Author(s): Snchez MC, LlamaPalacios A, Marn MJ, Figuero E, Len R,
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Abstract OBJECTIVES: The aim of this investigation was to evaluate whether the adenosine triphosphate (ATP) bioluminescence method is an appropriate tool to assess the efficacy of antiseptic mouthrinses in terms of quantitative reductions of total viable microbial counts in mixed biofilm populations in vitro. STUDY DESIGN: Three mouthrinses, containing respectively, chlorhexidine and cetylpyridinium chloride (CHX/CPC), essential oils (EO) and amine fluoride/stannous fluoride (AFSF), as well as Phosphate Buffered Saline (PBS) used as control, were tested in an in vitro static biofilm model by ATP bioluminescence and compared to culture method. Biofilms were grown on saliva-coated hydroxyapatite disks for 72 hours and then exposed for 1 minute to the mouthrinse or control by immersion. The antibacterial effect of the rinses was tested by analysis of variance. The reliability of the ATP bioluminescence method was assessed by calculating the Pearson correlation coefficients when compared to the viable cell counts obtained by culture. RESULTS: Using ATP bioluminescence, the antimicrobial activity of the tested mouthrinses was demonstrated when compared to the PBS control. The ATP bioluminescence values were significantly correlated (0.769, p<0.001) to the viable cell counts. CHX/CPC and AFSF showed similar antimicrobial activity, although AFSF had a less homogeneous effect, being both more effective than the EO rinse. CONCLUSION: ATP bioluminescence viability testing may be considered a useful tool to assess the in vitro efficacy of antibacterial compounds. In the proposed model, CHX/CPC and AFSF containing mouthrinses demonstrated superior antimicrobial activity, as compared to EO rinses, in a multispecies biofilm model.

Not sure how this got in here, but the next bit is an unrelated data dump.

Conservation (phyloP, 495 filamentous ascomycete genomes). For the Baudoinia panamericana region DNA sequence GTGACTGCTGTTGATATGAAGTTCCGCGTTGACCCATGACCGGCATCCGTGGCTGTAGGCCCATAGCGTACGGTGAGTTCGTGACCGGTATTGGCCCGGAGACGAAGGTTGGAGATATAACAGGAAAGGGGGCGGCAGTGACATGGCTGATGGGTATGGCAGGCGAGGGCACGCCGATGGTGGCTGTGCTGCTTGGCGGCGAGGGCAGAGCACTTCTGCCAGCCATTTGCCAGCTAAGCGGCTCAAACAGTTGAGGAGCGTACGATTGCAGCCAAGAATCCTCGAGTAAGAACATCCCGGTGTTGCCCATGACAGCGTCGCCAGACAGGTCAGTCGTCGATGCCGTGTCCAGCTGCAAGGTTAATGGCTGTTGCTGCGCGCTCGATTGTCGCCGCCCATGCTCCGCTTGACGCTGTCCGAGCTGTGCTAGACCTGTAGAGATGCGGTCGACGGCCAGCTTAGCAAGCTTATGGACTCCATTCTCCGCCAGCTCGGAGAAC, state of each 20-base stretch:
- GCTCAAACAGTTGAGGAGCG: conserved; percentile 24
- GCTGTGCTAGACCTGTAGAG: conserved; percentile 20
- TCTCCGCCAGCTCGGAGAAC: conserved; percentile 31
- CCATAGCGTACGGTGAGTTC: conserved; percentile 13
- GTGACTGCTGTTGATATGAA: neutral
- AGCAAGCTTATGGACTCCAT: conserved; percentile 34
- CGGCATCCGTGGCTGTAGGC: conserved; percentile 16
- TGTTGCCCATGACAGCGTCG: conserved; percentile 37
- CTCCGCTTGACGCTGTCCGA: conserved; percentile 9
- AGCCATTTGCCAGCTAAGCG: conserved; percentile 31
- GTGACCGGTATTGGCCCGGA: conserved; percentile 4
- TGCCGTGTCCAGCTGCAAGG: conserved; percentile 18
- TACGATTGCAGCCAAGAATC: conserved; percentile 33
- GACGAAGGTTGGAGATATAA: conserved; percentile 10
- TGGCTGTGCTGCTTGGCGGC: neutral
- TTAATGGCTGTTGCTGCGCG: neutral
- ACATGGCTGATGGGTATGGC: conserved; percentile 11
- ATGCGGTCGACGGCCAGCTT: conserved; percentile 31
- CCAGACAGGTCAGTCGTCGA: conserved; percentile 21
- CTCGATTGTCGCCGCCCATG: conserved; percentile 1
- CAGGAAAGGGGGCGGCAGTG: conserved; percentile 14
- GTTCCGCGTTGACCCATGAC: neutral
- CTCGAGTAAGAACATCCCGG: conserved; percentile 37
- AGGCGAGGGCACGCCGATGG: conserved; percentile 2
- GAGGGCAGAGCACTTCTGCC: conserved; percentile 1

This article was published in Med Oral Patol Oral Cir Bucal
and referenced in Journal of Microbial & Biochemical Technology